The latest reports also speak of an investigation into possible money laundering among Trump associates.
A former senior official told the New York Times that any collusion between the Trump team and Russian officials would have involved a pay-off, and that there may have been attempts to hide the route of the payments by using offshore banking.
Who is going to be interviewed?
The three names being mentioned in US media are Daniel Coats, the director of national intelligence, Mike Rogers, the head of the National Security Agency, and Richard Ledgett, until recently Mr Rogers's deputy.
At a Senate panel last week, Mr Coats and Admiral Rogers said they had never felt pressured to interfere in investigations.
The three were not involved in the Trump campaign but may be asked whether Mr Trump sought their help to end the Flynn inquiry.
A separate Washington Post report has said that Mr Coats told associates in March that the president had asked him to try to get the FBI to back off.
However, the Times points out that the latest questioning does not mean a criminal case is being built against the president, simply that information is being gathered by the FBI. It will be passed to prosecutors who will then have to decide.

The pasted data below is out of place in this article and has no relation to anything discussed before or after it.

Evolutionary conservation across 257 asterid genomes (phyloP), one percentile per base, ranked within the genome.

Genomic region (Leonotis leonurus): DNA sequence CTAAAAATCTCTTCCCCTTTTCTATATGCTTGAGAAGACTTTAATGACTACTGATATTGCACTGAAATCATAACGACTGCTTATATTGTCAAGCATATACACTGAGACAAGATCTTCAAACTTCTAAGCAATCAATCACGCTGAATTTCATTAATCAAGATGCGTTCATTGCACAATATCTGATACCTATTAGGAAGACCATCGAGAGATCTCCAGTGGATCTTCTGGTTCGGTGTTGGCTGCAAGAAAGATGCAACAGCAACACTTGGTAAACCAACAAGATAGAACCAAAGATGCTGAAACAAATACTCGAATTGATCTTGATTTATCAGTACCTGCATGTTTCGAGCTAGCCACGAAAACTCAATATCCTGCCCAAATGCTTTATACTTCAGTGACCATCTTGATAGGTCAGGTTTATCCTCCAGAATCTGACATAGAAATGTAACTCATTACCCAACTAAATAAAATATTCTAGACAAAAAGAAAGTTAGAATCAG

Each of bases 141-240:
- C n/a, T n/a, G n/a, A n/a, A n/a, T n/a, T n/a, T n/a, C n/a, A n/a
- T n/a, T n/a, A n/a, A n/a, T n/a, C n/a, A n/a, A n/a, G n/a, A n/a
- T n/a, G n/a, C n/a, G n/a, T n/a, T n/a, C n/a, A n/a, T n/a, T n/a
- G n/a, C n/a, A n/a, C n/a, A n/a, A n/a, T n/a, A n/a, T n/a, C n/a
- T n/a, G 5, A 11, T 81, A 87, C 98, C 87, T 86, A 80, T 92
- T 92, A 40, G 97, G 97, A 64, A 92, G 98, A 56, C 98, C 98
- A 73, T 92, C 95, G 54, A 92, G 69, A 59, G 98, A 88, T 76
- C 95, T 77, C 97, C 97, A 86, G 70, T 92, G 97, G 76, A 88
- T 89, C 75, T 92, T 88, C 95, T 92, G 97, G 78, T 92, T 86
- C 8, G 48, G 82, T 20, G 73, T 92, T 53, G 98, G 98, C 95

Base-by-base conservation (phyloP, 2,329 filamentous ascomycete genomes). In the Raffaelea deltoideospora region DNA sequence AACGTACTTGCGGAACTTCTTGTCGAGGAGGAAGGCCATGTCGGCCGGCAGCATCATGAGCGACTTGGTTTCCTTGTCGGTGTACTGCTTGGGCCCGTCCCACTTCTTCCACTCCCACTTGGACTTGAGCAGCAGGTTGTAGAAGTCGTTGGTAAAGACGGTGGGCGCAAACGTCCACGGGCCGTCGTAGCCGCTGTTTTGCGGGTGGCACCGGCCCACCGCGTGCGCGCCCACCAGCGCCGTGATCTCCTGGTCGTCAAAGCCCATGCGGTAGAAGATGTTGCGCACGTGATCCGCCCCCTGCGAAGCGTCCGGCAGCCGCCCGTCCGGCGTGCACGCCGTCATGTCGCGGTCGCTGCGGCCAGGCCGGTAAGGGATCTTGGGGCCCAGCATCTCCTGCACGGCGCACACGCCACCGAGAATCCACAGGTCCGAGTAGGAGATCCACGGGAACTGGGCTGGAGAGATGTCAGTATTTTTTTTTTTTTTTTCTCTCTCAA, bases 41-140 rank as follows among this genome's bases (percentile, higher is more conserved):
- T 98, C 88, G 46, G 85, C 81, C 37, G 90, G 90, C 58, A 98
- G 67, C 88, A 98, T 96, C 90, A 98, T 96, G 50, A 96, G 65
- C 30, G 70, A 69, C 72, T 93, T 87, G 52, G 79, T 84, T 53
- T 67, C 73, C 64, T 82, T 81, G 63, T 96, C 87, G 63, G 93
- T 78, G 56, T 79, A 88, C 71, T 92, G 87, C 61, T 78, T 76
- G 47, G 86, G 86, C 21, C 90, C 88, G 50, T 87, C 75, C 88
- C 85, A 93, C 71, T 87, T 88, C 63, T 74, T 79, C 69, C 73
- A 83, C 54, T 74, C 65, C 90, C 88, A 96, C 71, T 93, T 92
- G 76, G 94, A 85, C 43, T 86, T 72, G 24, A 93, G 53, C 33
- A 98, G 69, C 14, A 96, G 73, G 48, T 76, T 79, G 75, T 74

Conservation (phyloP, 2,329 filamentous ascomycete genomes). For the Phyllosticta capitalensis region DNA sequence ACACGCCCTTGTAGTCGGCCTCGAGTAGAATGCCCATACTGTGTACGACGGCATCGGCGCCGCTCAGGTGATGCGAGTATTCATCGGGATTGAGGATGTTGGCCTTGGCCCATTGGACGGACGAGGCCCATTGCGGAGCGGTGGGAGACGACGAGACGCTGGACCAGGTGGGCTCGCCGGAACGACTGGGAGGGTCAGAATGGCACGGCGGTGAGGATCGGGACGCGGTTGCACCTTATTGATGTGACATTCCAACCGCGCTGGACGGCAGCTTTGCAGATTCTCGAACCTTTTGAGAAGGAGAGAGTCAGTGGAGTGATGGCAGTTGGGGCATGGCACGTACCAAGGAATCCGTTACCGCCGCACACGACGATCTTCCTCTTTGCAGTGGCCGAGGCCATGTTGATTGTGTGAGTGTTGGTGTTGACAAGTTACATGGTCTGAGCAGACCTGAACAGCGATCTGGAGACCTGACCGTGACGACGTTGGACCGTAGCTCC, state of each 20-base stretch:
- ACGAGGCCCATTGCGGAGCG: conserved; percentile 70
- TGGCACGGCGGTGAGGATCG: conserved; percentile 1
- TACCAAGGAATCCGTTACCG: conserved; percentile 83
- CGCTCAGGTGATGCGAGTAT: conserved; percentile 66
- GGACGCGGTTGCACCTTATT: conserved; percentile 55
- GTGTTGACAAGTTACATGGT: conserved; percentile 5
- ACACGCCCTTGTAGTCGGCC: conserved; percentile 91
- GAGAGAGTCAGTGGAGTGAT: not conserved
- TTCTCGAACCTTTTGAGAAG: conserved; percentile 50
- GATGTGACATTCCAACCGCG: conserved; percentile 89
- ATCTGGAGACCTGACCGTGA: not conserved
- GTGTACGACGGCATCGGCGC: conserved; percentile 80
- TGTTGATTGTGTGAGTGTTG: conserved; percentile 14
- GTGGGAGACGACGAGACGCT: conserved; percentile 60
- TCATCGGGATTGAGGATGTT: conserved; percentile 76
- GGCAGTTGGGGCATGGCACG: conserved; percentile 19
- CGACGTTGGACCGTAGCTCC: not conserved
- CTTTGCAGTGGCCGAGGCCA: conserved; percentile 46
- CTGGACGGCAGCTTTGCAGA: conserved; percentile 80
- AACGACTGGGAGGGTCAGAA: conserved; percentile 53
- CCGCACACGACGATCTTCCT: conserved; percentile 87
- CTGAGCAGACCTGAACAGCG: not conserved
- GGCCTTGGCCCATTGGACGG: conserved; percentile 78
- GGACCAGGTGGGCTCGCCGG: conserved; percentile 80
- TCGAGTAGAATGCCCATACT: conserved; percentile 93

Has the president responded?
He tweeted early on Thursday morning, saying: "They made up a phony collusion with the Russians story, found zero proof, so now they go for obstruction of justice on the phony story. Nice.
His legal team responded angrily on Wednesday evening about the leaked information.
Mark Corallo, a spokesman for Mr Trump's lawyer, Marc Kasowitz, said: "The FBI leak of information regarding the president is outrageous, inexcusable and illegal."
Mr Trump has repeatedly railed against leaks from the FBI, saying this is the important story, not alleged collusion with Russia, which he has dismissed as "fake news".
The New York Times reports that Mr Trump has considered firing Mr Mueller in recent days but has been talked out of it by aides.James Comey hinted at it. Washington insiders suspected it. Now US media are reporting it (through anonymous sources, of course).
Donald Trump himself is under direct investigation for obstruction of justice by the special counsel's office.
Take all those previous assertions by the president that he's not the target of law enforcement efforts, and throw them out the window.
Mr Trump will surely insist that the inquiry into whether his campaign had ties to Russia is still a hoax perpetrated by Democrats and a hostile media, and that the obstruction allegations are built on that empty foundation.
That may not matter. "It's not the crime; it's the cover-up," may be a hackneyed political saying, but that doesn't mean it lacks a kernel of truth.
There's still an open question as to what, exactly, could happen if Mr Mueller does find the president violated the law in acting to disrupt an ongoing investigation.
Could charges be filed? Would it fall on the House of Representatives to act?
It's all uncharted legal terrain.
If the latest media reports are correct, however, Mr Mueller may be charting a course for the darkness.